Any imperfections of the virtual cast can be corrected without the need to retake the whole impression. Additional images of the areas of interest can be added to previous scan. When satisfied with the impression and resulting virtual cast, it is sent to laboratory with the digital worksheet via e-mail.

There are open and closed dental CAD/CAM systems. Closed systems’ files can be opened by the manufacturer’s CAD software only. Closed systems are CEREC AC and E4D systems. Most intraoral scanners work with an open system and they are compatible with several types of CAD softwers and milling machines (for example 3Shape TRIOS, Planmeca PlanScan, CEREC Omnicam, iTero Element, Carestream CS 3500, 3M True Definition, GC Aadva, DWIO Dental Wings, KaVo Lythos, Dentium Rainbow, Zfx IntraScan, MFI Condor IOS, etc) (7).

3.2. Direct CAD/CAM workflow

3.2.1. Labside system

The labside workflow of CAD/CAM technology means The labside workflow of CAD/CAM technology means that the dental technician processes data coming from the dental office. The technician performs the preparatory work on the virtual cast, model occlusion with CAD software and design restoration on the computer screen (Fig. 6).

The technician sets the margin line and the space for the cement. After that the framework or the full-contour restoration is designed. The anatomical occlusion surface and contour of the teeth can be made individually. The software contains the color of the restoration, so the suitable block is chosen for the milling. Digital planning does not exclude model making. From the digital data a polimer model can be made by milling, 3D printing or with stereolithography (SLA) [9]. The final restoration can be checked on this model (Figs. 7, 8).

Another option of the computer-assisted production is centralised production in a milling centre. In this variation, it is possible for the local laboratory to design the restoration, then data sets are sent for milling to the centre. Procera is a well-known example for milling centre. It is specialised for milling technically sensitive materials like high strength ceramics and titanium (Figs. 9, 10).

3.2.2. Chairside systems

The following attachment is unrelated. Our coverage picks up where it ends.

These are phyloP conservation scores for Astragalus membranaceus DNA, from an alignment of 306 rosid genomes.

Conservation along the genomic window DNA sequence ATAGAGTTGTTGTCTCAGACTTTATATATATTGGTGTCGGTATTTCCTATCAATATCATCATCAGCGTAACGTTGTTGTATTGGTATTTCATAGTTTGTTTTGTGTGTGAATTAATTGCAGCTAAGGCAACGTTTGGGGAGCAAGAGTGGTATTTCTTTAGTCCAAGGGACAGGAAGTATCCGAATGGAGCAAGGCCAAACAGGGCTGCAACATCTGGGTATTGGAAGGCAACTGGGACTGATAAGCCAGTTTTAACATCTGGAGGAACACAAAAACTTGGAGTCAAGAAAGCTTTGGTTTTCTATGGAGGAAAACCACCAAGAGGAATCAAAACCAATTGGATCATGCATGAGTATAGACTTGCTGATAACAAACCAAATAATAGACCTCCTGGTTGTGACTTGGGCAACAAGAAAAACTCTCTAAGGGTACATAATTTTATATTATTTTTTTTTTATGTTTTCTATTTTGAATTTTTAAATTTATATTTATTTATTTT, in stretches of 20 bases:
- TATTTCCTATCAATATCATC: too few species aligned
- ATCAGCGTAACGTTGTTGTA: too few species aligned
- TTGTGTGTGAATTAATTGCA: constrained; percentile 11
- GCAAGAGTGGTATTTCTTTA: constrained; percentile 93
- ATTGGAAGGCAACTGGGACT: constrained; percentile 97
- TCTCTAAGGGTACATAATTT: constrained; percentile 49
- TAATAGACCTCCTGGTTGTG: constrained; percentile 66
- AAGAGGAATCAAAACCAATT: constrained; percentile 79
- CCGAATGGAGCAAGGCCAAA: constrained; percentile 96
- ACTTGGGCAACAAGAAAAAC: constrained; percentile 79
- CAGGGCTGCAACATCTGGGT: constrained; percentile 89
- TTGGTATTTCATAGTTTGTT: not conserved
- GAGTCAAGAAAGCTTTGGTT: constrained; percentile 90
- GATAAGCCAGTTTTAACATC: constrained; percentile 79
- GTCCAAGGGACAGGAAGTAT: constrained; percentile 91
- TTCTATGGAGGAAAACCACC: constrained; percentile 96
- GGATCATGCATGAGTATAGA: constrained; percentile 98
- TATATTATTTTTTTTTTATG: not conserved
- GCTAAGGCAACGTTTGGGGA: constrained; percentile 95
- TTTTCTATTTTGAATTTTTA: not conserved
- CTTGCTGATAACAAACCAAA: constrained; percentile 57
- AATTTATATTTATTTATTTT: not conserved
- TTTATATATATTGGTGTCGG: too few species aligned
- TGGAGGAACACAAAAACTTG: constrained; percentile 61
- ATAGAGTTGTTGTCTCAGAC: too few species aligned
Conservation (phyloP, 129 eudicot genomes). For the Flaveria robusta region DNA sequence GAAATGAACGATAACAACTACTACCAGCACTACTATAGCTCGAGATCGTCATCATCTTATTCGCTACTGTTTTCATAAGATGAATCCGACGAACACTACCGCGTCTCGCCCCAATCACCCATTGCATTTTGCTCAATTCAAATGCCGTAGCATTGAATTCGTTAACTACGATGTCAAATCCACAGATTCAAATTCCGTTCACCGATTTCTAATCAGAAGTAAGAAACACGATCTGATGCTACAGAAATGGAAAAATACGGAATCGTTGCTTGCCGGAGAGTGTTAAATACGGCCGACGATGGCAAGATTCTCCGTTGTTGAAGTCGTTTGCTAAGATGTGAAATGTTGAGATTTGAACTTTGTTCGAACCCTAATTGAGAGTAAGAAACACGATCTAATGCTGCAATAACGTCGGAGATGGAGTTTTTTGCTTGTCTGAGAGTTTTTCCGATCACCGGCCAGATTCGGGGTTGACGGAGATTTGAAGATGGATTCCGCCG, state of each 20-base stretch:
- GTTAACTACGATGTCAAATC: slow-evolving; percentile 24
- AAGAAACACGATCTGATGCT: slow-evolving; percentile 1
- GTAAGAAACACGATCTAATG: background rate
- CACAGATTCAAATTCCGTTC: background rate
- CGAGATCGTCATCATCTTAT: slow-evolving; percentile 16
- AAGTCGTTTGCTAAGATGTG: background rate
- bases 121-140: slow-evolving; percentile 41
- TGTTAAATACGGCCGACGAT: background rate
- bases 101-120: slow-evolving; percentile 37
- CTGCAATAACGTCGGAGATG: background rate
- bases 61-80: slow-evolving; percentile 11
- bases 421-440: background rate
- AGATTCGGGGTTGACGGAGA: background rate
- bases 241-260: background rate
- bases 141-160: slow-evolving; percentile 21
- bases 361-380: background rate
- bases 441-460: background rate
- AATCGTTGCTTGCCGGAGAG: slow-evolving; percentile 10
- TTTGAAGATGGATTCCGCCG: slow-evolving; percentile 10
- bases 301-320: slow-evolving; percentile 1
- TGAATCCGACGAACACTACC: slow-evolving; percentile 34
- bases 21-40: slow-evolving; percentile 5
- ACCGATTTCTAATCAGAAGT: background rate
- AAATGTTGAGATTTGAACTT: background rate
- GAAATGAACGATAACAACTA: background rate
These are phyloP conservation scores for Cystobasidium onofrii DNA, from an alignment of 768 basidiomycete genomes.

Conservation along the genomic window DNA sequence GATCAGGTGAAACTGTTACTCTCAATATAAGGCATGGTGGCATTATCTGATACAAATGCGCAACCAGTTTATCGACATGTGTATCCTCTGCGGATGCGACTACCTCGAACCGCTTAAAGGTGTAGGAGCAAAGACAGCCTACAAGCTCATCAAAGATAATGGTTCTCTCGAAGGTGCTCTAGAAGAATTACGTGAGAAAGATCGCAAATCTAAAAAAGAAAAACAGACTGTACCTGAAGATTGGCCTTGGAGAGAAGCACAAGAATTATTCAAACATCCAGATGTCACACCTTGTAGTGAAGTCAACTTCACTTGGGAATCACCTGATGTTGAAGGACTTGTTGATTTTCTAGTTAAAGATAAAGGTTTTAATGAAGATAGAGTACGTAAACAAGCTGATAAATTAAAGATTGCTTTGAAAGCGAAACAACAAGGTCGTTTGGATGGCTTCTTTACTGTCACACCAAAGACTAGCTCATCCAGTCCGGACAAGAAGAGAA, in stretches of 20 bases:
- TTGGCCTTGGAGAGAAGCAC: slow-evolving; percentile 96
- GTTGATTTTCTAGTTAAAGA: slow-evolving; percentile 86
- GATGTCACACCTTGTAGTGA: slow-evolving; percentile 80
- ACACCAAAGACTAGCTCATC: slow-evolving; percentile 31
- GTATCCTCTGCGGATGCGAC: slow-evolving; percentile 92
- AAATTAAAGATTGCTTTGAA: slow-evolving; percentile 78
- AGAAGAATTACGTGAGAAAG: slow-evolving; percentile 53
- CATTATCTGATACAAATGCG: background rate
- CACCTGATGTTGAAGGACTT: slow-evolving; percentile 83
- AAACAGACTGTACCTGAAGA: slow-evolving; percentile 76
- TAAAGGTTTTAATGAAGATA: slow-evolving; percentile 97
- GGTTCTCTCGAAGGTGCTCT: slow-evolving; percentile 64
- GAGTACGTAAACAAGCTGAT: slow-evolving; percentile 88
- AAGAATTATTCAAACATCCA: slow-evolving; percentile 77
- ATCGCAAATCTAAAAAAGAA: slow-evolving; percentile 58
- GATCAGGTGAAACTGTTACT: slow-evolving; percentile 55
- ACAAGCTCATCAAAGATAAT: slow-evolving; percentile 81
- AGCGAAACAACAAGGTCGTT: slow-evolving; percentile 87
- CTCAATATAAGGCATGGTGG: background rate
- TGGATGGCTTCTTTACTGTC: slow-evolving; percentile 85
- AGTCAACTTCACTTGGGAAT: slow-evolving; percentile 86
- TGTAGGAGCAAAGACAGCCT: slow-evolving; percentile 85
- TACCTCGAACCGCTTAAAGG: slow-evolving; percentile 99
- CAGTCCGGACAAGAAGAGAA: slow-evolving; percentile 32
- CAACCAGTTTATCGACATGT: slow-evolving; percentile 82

We must not forget that initially intraoral scanners were developed for chairside solutions (CEREC). The main idea was to make restorations without the need for dental laboratory. A chairside system means that every step of the workflow is in the hands of the dentist. Digital impressions are taken in the dental office with an intraoral scanner, designing the restoration is done chairside and even the milling and finishing is done in the office. Its great advantage is that it offers One Day Dentistry. Inlays, onlays, solo crowns can be made for patients within a few hours. Monoblocks restorations are milled with the CAM unit, which need small adjustments (staining, polishing, sintering) before cementation.

The main difference between those restorations milled by labside and chairside systems are the extension and the materials used. Chairside systems are made for solo restorations as mentioned before (veneers, crowns, inlays, onlays, small full contours), and temporaries. Labside milling in the dental laboratory or in the milling centres offers you more options due to the precision of 5-axis milling and high-strength materials, labside offers extended prosthetic appliances.


  1. Discussion

4.1. Features of taking digital impressions – accuracy, time factor, patient’s comfort

There are numerous factors that can easily describe the clinical use of the digital impression procedure. The investigation of some of these factors can be measured objectively, for example accuracy and scanning time. This is a well-researched area in literature. Other features of intraoral scanners can be described with subjective parameters for example patient’s comfort and dentist’s satisfaction.

4.1.1. Accuracy of digital impressions

The fit of the final restoration depends on the quality of the impression, therefore accuracy of intraoral scanners is one of the most important features. Accuracy consists of trueness and precision. Trueness describes how close our data are to the original true value. Precision shows the relative deviation of the repeated measurements [10] (Fig. 11).

In a blind study, crowns developed using intraoral scanning technology were preferred over crowns generated using conventional impressions and criteria of marginal fit, contacts, occlusion, and time of adjustment in nearly 70% of cases [11]. It was found that digital quadrant impression methods achieve a level of precision, comparable to the conventional impression techniques (precision ranged from 18.8 to 58.5 μm). However, there are significant differences in terms of absolute values and deviation pattern [12].